Anushah Jiwani Wins 4th Annual Short Fiction Contest
The Hemingway-Pfeiffer Museum has announced the winner of its 4th Annual Short Fiction Contest. Anushah Jiwani of Hendrix College was selected as winner for her story “Broken Tasbihs.” Of the story, the judge said, “This writer knows not only how to bring characters and places alive through the careful and articulate use of imagery, but she also delivers the story in compelling language and with fine attention to important technical matters like sentence structure and variety. Also important, of course, is the story’s subject: identity and the struggle to both understand and come to terms with being a person of more than one culture. ‘Broken Tasbihs’ is absorbing throughout and bespeaks a writer deserving of the prize.” Anushah was selected from a field of submissions from undergraduate students at public and private institutions in the state of Arkansas.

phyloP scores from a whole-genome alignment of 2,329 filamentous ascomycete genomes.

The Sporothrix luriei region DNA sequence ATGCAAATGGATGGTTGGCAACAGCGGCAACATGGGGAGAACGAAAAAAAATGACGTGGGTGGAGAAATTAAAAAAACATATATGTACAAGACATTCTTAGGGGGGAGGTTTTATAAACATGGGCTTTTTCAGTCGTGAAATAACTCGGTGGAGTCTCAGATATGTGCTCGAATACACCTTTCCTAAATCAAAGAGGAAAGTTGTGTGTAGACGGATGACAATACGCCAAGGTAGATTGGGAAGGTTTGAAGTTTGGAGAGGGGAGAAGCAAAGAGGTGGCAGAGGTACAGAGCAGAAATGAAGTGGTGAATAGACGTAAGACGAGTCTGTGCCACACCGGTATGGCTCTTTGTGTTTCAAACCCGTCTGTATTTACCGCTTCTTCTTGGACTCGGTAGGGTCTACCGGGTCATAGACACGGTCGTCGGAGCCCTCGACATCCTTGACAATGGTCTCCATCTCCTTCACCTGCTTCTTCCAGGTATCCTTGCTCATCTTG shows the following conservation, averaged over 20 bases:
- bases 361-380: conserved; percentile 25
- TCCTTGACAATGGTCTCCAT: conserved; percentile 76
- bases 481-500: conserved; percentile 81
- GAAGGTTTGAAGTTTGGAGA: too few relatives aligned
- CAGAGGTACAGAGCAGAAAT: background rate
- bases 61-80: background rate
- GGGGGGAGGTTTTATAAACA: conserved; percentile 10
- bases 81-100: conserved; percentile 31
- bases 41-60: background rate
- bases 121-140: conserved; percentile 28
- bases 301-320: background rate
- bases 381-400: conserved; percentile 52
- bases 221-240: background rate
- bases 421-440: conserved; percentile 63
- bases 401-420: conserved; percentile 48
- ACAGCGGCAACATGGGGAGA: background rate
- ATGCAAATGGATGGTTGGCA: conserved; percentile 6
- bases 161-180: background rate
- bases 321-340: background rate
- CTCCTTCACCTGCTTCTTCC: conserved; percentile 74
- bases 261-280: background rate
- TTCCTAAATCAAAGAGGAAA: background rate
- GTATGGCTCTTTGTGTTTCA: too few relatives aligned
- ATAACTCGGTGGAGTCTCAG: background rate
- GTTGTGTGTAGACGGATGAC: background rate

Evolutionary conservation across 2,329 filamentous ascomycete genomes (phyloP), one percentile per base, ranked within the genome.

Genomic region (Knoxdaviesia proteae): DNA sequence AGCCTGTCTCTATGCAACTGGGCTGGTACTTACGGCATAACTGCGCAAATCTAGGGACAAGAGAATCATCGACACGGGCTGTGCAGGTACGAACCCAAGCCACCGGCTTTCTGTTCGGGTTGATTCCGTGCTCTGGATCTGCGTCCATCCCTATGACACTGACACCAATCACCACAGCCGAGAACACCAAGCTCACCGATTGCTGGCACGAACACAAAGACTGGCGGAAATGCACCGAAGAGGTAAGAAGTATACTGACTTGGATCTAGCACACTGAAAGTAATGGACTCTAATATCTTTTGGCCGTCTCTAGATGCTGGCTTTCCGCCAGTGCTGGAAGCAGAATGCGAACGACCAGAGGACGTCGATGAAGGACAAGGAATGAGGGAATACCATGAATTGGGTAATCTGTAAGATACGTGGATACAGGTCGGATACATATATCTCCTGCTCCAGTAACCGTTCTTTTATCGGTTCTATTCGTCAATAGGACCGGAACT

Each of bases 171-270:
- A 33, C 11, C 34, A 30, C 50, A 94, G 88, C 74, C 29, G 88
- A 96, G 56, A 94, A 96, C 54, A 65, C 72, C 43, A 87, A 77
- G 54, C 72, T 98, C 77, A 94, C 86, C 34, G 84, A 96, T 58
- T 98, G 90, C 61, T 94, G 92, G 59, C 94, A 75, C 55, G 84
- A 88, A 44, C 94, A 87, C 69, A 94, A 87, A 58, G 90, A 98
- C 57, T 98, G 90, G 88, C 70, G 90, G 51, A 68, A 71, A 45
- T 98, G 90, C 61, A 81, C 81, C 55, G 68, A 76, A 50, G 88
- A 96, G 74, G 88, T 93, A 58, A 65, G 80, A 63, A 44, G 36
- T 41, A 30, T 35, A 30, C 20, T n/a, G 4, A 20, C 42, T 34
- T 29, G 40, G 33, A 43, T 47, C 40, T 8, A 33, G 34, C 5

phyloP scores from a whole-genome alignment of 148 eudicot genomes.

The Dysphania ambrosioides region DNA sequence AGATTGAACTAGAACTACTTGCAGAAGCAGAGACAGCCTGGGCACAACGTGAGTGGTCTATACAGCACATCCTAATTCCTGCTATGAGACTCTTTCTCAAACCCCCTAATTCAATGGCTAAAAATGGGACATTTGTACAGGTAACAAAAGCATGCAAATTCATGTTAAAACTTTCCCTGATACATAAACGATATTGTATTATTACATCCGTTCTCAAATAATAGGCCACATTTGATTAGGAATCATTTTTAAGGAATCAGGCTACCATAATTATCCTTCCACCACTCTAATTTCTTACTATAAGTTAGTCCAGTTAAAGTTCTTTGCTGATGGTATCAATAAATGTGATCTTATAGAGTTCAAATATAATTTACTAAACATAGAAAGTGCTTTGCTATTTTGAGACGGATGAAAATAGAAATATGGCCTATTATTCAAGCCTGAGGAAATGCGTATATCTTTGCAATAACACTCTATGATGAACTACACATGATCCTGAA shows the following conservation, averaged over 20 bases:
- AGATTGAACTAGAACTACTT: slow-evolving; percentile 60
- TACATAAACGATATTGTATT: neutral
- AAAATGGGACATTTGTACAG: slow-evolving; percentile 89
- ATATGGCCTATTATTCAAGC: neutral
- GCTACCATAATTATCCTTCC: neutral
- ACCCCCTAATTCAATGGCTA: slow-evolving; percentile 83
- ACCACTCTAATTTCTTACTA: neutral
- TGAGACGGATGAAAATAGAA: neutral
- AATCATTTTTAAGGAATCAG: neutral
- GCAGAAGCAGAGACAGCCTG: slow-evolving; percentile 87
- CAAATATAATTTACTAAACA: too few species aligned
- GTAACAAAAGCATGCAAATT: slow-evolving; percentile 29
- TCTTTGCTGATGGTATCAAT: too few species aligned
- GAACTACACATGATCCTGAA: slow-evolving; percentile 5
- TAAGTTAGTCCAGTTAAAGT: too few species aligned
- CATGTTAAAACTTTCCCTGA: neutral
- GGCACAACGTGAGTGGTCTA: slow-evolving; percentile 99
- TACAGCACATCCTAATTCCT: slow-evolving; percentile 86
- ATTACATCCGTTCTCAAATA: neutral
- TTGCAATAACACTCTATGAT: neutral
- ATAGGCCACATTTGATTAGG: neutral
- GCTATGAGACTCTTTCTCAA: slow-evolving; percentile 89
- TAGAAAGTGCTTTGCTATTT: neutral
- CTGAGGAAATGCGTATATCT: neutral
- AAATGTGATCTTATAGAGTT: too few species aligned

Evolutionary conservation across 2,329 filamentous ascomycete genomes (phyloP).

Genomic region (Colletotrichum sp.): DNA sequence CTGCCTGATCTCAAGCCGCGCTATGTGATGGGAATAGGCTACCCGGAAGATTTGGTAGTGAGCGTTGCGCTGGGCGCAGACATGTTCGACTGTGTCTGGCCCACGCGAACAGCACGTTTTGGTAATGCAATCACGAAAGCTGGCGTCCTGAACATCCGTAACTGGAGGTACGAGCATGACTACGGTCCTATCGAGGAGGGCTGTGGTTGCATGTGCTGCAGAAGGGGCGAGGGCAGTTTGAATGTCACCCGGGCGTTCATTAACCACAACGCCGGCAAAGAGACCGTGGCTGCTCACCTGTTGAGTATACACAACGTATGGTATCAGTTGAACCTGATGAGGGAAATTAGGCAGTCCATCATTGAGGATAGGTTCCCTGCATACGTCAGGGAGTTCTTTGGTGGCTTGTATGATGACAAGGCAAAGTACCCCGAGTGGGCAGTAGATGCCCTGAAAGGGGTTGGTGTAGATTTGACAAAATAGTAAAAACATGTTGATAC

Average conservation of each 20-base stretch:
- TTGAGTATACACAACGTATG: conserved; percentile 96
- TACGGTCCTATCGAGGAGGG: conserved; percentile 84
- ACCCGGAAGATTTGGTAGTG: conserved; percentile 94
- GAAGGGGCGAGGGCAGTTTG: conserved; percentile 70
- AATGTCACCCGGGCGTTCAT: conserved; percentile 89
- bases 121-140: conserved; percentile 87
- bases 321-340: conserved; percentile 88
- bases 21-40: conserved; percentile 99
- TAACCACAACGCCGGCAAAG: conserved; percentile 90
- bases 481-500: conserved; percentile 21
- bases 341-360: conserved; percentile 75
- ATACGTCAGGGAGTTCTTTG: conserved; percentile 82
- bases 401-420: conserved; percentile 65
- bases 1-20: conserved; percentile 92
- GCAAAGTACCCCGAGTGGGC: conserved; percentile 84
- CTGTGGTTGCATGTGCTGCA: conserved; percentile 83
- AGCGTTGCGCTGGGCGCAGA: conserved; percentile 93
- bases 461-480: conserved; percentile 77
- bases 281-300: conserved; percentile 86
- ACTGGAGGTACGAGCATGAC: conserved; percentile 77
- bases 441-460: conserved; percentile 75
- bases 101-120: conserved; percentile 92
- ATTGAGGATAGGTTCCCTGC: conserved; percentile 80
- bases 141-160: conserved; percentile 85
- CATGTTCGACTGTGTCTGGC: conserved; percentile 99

Anushah is a senior at Hendrix College in Conway double-majoring in English-Creative Writing and International Relations. She was an editorial intern for the Readers’ Map of Arkansas project and for the Oxford American magazine, and last summer she served as a communications intern for PEN America in New York. She recently took honors in the Southern Literary Festival Competition and won 3rd place in the statewide Jeannie Dolan Carter 2017 Collegiate Poetry Contest sponsored by the Poets’ Roundtable of Arkansas. Much of Anushah’s writing centers on the duality of her Pakistani-American identity.
This year’s contest was judged by Andrea Hollander, the author of four full-length poetry collections: Landscape with Female Figure: New & Selected Poems, a finalist for the Oregon Book Award; Woman in the Painting; The Other Life; and House Without a Dreamer, which won the Nicholas Roerich Poetry Prize. Other honors include an Oregon Literary Fellowship, two Pushcart Prizes (in poetry and prose memoir), the D. H. Lawrence Fellowship, the Runes Poetry Prize, two poetry fellowships from the National Endowment for the Arts, and two from the Arkansas Arts Council. Her poems and essays have appeared in numerous anthologies, college textbooks, and literary journals. For twenty-two years she served as the Writer-in-Residence at Lyon College, where she was awarded the Lamar Williamson Prize for Excellence in Teaching. She lives in Portland, Oregon, where she teaches workshops at the Attic Institute and Mountain Writers Series.